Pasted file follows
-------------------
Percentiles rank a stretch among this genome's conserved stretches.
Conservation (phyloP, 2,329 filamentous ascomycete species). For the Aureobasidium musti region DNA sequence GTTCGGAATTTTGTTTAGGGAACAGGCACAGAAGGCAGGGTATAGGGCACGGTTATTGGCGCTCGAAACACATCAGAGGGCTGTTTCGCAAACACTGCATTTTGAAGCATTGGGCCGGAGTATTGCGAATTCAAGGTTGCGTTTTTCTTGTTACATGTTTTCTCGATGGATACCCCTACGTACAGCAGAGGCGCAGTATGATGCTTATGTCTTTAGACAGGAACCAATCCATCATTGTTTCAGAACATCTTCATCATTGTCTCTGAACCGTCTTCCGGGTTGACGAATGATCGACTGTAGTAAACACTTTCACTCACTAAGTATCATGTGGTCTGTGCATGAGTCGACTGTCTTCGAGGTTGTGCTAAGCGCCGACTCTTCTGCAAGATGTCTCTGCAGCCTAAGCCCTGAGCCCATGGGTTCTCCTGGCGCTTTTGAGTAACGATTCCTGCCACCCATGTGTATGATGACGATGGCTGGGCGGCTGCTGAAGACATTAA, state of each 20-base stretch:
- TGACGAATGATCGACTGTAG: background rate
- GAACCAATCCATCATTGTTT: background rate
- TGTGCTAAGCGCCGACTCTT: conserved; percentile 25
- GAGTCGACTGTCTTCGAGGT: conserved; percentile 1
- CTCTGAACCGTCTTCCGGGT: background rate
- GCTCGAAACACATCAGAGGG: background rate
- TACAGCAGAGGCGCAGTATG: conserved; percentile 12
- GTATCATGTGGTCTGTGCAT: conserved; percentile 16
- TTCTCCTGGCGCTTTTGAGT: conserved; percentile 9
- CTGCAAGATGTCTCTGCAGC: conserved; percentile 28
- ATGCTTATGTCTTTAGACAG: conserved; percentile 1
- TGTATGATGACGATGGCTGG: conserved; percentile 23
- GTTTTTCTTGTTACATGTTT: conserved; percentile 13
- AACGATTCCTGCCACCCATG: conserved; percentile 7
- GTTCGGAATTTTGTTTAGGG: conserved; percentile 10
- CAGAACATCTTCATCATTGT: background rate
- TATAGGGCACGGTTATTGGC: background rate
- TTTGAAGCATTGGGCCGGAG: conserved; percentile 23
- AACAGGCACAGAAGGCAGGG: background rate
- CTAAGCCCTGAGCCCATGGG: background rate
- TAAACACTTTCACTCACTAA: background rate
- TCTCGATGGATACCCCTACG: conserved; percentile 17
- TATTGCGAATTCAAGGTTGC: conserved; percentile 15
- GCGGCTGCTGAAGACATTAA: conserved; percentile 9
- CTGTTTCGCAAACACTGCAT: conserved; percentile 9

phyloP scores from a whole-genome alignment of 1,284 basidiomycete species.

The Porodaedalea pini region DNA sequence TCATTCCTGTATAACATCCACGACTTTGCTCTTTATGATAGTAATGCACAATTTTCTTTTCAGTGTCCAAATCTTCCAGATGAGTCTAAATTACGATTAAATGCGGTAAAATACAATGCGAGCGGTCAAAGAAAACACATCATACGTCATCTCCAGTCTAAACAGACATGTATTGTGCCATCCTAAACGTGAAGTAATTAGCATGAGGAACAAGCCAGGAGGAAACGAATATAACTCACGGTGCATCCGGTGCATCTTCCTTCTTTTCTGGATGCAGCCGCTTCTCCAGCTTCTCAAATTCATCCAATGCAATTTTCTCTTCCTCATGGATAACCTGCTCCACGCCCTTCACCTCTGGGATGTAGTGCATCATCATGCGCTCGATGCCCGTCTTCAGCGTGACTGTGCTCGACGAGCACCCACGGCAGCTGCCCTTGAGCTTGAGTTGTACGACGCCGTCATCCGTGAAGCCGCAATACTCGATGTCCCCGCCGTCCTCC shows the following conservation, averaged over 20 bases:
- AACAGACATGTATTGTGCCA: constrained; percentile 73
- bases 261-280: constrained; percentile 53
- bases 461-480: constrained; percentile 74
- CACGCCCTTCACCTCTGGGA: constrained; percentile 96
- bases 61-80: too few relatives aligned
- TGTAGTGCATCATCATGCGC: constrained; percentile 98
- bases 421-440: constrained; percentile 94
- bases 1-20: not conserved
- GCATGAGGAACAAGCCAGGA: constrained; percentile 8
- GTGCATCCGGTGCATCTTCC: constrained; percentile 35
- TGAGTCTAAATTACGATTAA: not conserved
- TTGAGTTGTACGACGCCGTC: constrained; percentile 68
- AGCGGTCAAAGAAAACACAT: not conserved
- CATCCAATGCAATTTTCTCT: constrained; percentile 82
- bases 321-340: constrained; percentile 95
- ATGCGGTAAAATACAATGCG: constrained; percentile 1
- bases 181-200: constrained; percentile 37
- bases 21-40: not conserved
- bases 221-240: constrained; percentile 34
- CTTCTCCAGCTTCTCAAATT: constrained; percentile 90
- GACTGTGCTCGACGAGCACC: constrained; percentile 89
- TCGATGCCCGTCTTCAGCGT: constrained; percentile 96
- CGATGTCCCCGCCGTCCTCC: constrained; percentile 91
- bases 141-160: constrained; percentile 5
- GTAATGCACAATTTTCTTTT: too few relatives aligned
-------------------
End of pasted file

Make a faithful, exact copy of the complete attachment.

Percentiles rank a stretch among this genome's conserved stretches.
Conservation (phyloP, 2,329 filamentous ascomycete species). For the Aureobasidium musti region DNA sequence GTTCGGAATTTTGTTTAGGGAACAGGCACAGAAGGCAGGGTATAGGGCACGGTTATTGGCGCTCGAAACACATCAGAGGGCTGTTTCGCAAACACTGCATTTTGAAGCATTGGGCCGGAGTATTGCGAATTCAAGGTTGCGTTTTTCTTGTTACATGTTTTCTCGATGGATACCCCTACGTACAGCAGAGGCGCAGTATGATGCTTATGTCTTTAGACAGGAACCAATCCATCATTGTTTCAGAACATCTTCATCATTGTCTCTGAACCGTCTTCCGGGTTGACGAATGATCGACTGTAGTAAACACTTTCACTCACTAAGTATCATGTGGTCTGTGCATGAGTCGACTGTCTTCGAGGTTGTGCTAAGCGCCGACTCTTCTGCAAGATGTCTCTGCAGCCTAAGCCCTGAGCCCATGGGTTCTCCTGGCGCTTTTGAGTAACGATTCCTGCCACCCATGTGTATGATGACGATGGCTGGGCGGCTGCTGAAGACATTAA, state of each 20-base stretch:
- TGACGAATGATCGACTGTAG: background rate
- GAACCAATCCATCATTGTTT: background rate
- TGTGCTAAGCGCCGACTCTT: conserved; percentile 25
- GAGTCGACTGTCTTCGAGGT: conserved; percentile 1
- CTCTGAACCGTCTTCCGGGT: background rate
- GCTCGAAACACATCAGAGGG: background rate
- TACAGCAGAGGCGCAGTATG: conserved; percentile 12
- GTATCATGTGGTCTGTGCAT: conserved; percentile 16
- TTCTCCTGGCGCTTTTGAGT: conserved; percentile 9
- CTGCAAGATGTCTCTGCAGC: conserved; percentile 28
- ATGCTTATGTCTTTAGACAG: conserved; percentile 1
- TGTATGATGACGATGGCTGG: conserved; percentile 23
- GTTTTTCTTGTTACATGTTT: conserved; percentile 13
- AACGATTCCTGCCACCCATG: conserved; percentile 7
- GTTCGGAATTTTGTTTAGGG: conserved; percentile 10
- CAGAACATCTTCATCATTGT: background rate
- TATAGGGCACGGTTATTGGC: background rate
- TTTGAAGCATTGGGCCGGAG: conserved; percentile 23
- AACAGGCACAGAAGGCAGGG: background rate
- CTAAGCCCTGAGCCCATGGG: background rate
- TAAACACTTTCACTCACTAA: background rate
- TCTCGATGGATACCCCTACG: conserved; percentile 17
- TATTGCGAATTCAAGGTTGC: conserved; percentile 15
- GCGGCTGCTGAAGACATTAA: conserved; percentile 9
- CTGTTTCGCAAACACTGCAT: conserved; percentile 9

phyloP scores from a whole-genome alignment of 1,284 basidiomycete species.

The Porodaedalea pini region DNA sequence TCATTCCTGTATAACATCCACGACTTTGCTCTTTATGATAGTAATGCACAATTTTCTTTTCAGTGTCCAAATCTTCCAGATGAGTCTAAATTACGATTAAATGCGGTAAAATACAATGCGAGCGGTCAAAGAAAACACATCATACGTCATCTCCAGTCTAAACAGACATGTATTGTGCCATCCTAAACGTGAAGTAATTAGCATGAGGAACAAGCCAGGAGGAAACGAATATAACTCACGGTGCATCCGGTGCATCTTCCTTCTTTTCTGGATGCAGCCGCTTCTCCAGCTTCTCAAATTCATCCAATGCAATTTTCTCTTCCTCATGGATAACCTGCTCCACGCCCTTCACCTCTGGGATGTAGTGCATCATCATGCGCTCGATGCCCGTCTTCAGCGTGACTGTGCTCGACGAGCACCCACGGCAGCTGCCCTTGAGCTTGAGTTGTACGACGCCGTCATCCGTGAAGCCGCAATACTCGATGTCCCCGCCGTCCTCC shows the following conservation, averaged over 20 bases:
- AACAGACATGTATTGTGCCA: constrained; percentile 73
- bases 261-280: constrained; percentile 53
- bases 461-480: constrained; percentile 74
- CACGCCCTTCACCTCTGGGA: constrained; percentile 96
- bases 61-80: too few relatives aligned
- TGTAGTGCATCATCATGCGC: constrained; percentile 98
- bases 421-440: constrained; percentile 94
- bases 1-20: not conserved
- GCATGAGGAACAAGCCAGGA: constrained; percentile 8
- GTGCATCCGGTGCATCTTCC: constrained; percentile 35
- TGAGTCTAAATTACGATTAA: not conserved
- TTGAGTTGTACGACGCCGTC: constrained; percentile 68
- AGCGGTCAAAGAAAACACAT: not conserved
- CATCCAATGCAATTTTCTCT: constrained; percentile 82
- bases 321-340: constrained; percentile 95
- ATGCGGTAAAATACAATGCG: constrained; percentile 1
- bases 181-200: constrained; percentile 37
- bases 21-40: not conserved
- bases 221-240: constrained; percentile 34
- CTTCTCCAGCTTCTCAAATT: constrained; percentile 90
- GACTGTGCTCGACGAGCACC: constrained; percentile 89
- TCGATGCCCGTCTTCAGCGT: constrained; percentile 96
- CGATGTCCCCGCCGTCCTCC: constrained; percentile 91
- bases 141-160: constrained; percentile 5
- GTAATGCACAATTTTCTTTT: too few relatives aligned